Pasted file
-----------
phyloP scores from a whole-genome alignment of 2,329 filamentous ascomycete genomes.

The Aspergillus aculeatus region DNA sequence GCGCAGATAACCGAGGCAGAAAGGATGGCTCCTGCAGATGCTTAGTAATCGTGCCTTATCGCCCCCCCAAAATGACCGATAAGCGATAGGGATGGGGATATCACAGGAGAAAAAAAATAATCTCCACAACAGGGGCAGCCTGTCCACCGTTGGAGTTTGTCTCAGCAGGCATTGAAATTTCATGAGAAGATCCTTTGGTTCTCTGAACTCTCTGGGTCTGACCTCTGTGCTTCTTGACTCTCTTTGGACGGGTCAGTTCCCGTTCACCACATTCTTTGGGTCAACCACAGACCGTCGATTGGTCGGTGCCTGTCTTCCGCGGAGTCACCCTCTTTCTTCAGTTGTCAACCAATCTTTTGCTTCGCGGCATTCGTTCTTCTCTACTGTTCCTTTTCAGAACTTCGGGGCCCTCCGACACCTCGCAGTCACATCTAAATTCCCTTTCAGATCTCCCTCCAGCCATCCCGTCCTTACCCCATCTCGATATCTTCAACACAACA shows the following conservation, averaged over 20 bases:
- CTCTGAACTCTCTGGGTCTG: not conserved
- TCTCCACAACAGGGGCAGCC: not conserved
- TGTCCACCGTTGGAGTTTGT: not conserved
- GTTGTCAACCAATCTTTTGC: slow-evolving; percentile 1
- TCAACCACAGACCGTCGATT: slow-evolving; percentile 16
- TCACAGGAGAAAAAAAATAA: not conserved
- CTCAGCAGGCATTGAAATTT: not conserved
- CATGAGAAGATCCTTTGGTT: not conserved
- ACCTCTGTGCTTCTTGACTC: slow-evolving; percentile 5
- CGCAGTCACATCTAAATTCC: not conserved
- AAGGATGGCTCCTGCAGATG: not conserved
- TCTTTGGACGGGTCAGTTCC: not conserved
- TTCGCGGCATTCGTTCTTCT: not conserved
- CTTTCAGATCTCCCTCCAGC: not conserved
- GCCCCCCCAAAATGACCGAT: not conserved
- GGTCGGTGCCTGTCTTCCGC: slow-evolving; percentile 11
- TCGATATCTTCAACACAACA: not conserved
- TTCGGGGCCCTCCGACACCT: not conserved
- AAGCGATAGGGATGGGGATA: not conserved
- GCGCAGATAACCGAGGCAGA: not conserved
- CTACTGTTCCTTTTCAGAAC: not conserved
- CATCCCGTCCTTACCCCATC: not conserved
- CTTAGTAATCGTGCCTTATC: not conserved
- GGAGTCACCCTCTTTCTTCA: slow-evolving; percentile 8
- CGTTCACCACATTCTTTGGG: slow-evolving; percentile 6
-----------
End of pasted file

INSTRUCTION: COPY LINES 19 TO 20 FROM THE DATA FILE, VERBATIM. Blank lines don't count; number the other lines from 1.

- TCGATATCTTCAACACAACA: not conserved
- TTCGGGGCCCTCCGACACCT: not conserved